Embarrassing Statements and Actions

As a sometime member of the LDS Church, I keep asking myself:  Why do my leaders continue to embarrass me?

According to Lee Davidson in the SLTrib (18 Sep 2010):

“The power to make laws on personal relationships is one of those powers not granted to the federal government and therefore is reserved to the states,” said (LDS apostle Dallin H.) Oaks, a former Utah Supreme Court justice, during a Constitution Day speech sponsored by the University of Utah’s Hinckley Institute of Politics.  Oaks’ speech was delivered at the Tabernacle on Temple Square, but the event was secular.

Oaks said the “dominance of state law in these personal matters” would be changed if “federal courts could decree that a state law on marriage is invalid under the U.S. Constituion.”

I’m not a constitutional lawyer, but it is my humble opinion that the Bill of Rights is designed to protect the minority from majority decisions that attempt to destroy their rights.  Again quoting from the SLTrib:

Clifford Rosky, a University of Utah law professor who is a member of the legal panel for Equality Utah, a gay rights group, disagreed with Oaks.  He noted that the Supreme Court in 1967 overturned a Virginia law that had banned interractial marriage.

Does Elder Oaks object to interracial marriage?  Was the Supreme Court wrong to “intervene” in the Virginia case?  It seems we need to be careful before making blanket statements.

Not to be outdone, Bishop Keith B. McMullin, Second counselor in the LDS Church’s Presiding Bishopric decided to talk about “homosexuality” (Rosemary Winters, SLTrib 20 Sep 2010):

McMullin said people with same-sex attraction should not call themselves “gay,” or “lesbian.”  He offered advice to LDS ecclesiastical leaders in the audience of about 200 people (attending Evergreen).

“If someone seeking your help says to you, ‘I am a homosexual,’ or, ‘I’m a lesbian,’ or, ‘I’m gay,’ correct this miscasting,” McMullin said.  “Heavenly Father does not speak of his children this way and neither should we.  It is simply not true.  To speak this way seeds a doubt and deceit about who we really are.”

I’m not sure I understand.  Is it okay to characterize oneself as a Lamanite, even if in all probability one is not.  How about Afro-American?  How about Native American?  How about LDS?  How about heterosexual?  To say that “God does not speak of his children” in this way is probably true.  But it has to do with all labels, not just “gay.”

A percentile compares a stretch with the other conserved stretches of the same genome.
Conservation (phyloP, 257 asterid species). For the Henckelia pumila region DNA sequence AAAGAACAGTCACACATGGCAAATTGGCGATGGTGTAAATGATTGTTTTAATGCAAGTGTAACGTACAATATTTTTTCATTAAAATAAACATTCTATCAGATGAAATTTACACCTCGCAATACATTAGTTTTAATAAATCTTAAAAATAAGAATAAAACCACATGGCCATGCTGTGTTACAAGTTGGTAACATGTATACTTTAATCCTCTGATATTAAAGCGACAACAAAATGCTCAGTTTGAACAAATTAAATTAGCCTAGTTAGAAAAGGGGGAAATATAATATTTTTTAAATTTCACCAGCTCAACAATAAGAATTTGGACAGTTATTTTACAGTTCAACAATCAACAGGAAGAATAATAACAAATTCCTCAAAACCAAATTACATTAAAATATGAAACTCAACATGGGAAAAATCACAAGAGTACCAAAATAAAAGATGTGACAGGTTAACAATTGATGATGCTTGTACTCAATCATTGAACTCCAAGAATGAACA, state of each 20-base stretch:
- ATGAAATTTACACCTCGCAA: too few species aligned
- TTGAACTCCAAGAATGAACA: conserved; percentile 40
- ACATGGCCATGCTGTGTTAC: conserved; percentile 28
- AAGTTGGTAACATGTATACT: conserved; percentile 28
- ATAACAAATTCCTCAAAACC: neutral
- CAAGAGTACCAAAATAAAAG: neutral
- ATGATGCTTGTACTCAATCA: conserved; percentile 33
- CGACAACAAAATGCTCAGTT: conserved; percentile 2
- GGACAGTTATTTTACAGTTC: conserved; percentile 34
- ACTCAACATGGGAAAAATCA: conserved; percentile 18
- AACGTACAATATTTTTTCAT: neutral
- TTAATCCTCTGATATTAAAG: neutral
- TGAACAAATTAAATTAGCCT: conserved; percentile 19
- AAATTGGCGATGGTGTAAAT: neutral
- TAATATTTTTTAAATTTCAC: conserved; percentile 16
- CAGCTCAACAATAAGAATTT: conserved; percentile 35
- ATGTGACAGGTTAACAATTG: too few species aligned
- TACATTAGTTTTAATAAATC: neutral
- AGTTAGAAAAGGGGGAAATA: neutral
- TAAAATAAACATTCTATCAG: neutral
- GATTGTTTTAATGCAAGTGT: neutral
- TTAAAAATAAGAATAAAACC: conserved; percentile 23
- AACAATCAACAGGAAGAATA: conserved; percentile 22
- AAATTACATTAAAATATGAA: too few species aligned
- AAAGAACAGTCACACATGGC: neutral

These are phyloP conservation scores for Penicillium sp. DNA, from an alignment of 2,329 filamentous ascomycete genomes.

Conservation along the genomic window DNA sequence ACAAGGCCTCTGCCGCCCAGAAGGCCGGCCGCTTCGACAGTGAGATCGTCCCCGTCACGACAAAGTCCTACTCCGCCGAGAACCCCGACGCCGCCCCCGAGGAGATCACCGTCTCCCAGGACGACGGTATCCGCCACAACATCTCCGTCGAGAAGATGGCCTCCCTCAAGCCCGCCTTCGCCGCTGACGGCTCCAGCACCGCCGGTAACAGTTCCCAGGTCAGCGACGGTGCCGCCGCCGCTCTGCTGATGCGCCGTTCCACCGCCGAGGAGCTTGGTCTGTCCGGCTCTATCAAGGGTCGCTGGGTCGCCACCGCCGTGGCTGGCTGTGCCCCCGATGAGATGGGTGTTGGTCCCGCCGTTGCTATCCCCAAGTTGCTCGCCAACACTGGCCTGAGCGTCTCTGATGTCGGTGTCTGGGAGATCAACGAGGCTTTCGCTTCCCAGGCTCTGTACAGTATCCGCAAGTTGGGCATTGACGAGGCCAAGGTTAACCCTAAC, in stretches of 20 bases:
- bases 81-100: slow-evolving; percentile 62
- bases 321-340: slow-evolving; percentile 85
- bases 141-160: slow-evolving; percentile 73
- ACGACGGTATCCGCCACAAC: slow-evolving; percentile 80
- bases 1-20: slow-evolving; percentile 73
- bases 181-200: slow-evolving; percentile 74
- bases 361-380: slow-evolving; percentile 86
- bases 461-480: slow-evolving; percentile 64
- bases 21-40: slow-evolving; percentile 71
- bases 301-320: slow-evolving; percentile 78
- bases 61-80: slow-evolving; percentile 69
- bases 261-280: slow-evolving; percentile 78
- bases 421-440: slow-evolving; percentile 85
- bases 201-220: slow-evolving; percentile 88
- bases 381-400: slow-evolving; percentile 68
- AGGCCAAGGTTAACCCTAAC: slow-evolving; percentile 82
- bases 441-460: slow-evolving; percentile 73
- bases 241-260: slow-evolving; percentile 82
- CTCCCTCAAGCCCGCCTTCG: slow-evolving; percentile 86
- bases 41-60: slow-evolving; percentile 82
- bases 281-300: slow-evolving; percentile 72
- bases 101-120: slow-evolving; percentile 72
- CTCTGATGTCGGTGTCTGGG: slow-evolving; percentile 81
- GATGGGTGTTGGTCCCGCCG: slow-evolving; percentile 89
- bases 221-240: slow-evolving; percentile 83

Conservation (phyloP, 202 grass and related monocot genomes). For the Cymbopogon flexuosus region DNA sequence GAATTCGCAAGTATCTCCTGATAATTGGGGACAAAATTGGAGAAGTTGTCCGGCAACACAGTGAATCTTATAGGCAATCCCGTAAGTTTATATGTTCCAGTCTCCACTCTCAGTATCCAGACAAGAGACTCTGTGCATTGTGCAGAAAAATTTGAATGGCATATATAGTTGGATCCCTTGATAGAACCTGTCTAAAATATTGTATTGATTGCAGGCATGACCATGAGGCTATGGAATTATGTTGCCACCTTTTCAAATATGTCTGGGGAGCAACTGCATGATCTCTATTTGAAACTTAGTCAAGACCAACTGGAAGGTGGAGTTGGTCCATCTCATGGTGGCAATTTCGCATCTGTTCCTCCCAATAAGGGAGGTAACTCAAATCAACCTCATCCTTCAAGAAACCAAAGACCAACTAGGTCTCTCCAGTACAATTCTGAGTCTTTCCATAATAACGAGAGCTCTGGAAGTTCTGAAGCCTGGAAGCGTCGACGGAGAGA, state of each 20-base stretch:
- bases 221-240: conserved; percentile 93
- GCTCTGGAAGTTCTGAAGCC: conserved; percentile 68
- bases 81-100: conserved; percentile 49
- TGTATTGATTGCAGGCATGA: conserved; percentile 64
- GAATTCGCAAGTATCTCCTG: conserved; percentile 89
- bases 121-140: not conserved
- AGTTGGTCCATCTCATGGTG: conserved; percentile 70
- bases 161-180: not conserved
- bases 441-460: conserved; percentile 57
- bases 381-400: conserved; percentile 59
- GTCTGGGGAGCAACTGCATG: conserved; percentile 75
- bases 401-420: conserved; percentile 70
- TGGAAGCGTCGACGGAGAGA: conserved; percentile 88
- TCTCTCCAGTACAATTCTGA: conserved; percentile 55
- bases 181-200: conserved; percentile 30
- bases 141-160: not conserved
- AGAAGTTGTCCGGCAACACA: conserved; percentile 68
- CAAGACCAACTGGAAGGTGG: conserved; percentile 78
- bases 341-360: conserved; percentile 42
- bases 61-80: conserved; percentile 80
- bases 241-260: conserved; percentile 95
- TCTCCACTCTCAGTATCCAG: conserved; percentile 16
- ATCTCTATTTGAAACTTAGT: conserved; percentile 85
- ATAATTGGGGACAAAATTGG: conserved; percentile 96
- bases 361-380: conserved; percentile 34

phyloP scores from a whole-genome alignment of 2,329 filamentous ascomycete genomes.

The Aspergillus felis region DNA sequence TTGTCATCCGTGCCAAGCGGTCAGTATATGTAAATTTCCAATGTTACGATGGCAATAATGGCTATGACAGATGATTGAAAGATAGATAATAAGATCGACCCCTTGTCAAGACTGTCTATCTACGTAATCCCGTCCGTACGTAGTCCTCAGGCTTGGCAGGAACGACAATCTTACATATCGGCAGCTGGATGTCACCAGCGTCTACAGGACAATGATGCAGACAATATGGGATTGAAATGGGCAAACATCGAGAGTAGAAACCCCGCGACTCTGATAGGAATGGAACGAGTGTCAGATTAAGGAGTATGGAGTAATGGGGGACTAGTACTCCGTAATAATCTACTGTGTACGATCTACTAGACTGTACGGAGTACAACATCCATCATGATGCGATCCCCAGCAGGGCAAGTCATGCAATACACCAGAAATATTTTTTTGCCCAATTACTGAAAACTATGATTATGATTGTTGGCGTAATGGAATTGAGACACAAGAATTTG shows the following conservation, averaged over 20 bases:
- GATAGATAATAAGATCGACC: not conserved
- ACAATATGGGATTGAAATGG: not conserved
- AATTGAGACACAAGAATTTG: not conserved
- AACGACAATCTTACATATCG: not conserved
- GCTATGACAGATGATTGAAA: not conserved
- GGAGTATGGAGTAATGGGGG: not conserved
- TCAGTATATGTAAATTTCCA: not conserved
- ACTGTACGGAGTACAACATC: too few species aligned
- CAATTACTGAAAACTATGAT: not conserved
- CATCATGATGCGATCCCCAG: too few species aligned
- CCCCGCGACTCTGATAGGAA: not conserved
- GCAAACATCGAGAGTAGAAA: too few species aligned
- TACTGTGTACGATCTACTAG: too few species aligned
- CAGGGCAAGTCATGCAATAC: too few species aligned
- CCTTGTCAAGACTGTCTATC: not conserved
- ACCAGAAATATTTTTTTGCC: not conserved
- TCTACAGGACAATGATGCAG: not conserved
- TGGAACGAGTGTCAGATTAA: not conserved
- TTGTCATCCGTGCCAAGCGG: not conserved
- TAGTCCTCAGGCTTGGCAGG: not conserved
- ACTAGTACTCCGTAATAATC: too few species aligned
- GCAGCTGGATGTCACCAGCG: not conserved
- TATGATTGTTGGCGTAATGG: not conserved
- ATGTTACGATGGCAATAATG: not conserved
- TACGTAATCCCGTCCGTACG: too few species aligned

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3 Responses to Embarrassing Statements and Actions

  1. Anitra Ligon says:

    Prominent U.S. evangelical leader Bishop Eddie Long vowed on Sunday to fight accusations he coerced four young male members of his mega-church into sexual relationships. The men filed civil lawsuits last week alleging Long used his status as pastor of New Birth Missionary Baptist Church to coerce them into relationships when they were in their late teens. “I’m not a perfect man but this thing I’m going to fight. I feel like David against Goliath but I’ve got five rocks and I haven’t thrown one of them yet,” Long told his congregation of around 6,500 in his first public comments on the scandal. Long said he was “under attack,” urged his church to pray for him and said he would not let the case be tried in the media. The church members gave him a standing ovation. Long built his church from just 300 members in 1987 to more than 25,000 today, giving him a position of national prominence, especially within the strand of evangelical belief that says God intends material blessing for his followers. The church, set on a campus east of Atlanta, runs a global network of ministries and businesses. It hosted the funeral in 2006 of civil rights leader Coretta Scott King. Plaintiffs Anthony Flagg, 21, Maurice Robinson, 20, and Jamal Parris, 23, filed lawsuits on Tuesday in DeKalb County, Georgia seeking unspecified damages. A suit by a fourth man was added on Friday. “Long has a pattern and practice of singling out a select group of young male church members and using his authority as bishop over them to ultimately bring them to engage in sexual relationships,” according to the lawsuits filed on Tuesday. A spokesman for Long categorically denied the accusations in comments to the media. Other prominent Protestant pastors who have been ensnared in sex scandals include Ted Haggard, the politically influential head of a Colorado mega-church until he was felled in 2006 by allegations of an affair with a male prostitute.

  2. Roger Hansen says:

    From Boyd K. Packer speech at October 2010 General Conference:

    “There are those today who not only tolerate but advocate voting to change laws that would legalize immorality, as if a vote would somehow alter the designs of God’s laws and nature,” Boyd K. Packer, president of the church’s Quorum of Twelve Apostles, said in a strongly worded sermon about the dangers of pornography and same-sex marriage. “A law against nature would be impossible to enforce. Do you think a vote to repeal the law of gravity would do any good?”

  3. Roger Hansen says:

    Mormon apostle Boyd K. Packer’s speech about gay marriage, same-sex attraction, pornography and addiction at the LDS General Conference last weekend has been modified on the church’s website.

    One particular paragraph about the possibility of overcoming same-sex attraction seemed to trigger the strongest reactions among Mormons and gay rights activists.

    The sentence in Packer’s text that he read on Sunday said, “Some suppose that they were pre-set and cannot overcome what they feel are inborn tendencies toward the impure and unnatural. Not so! Why would our Heavenly Father do that to anyone? Remember he is our father.”

    Now the word “temptations” has replaced “tendencies” and the question about God’s motives has been removed entirely.

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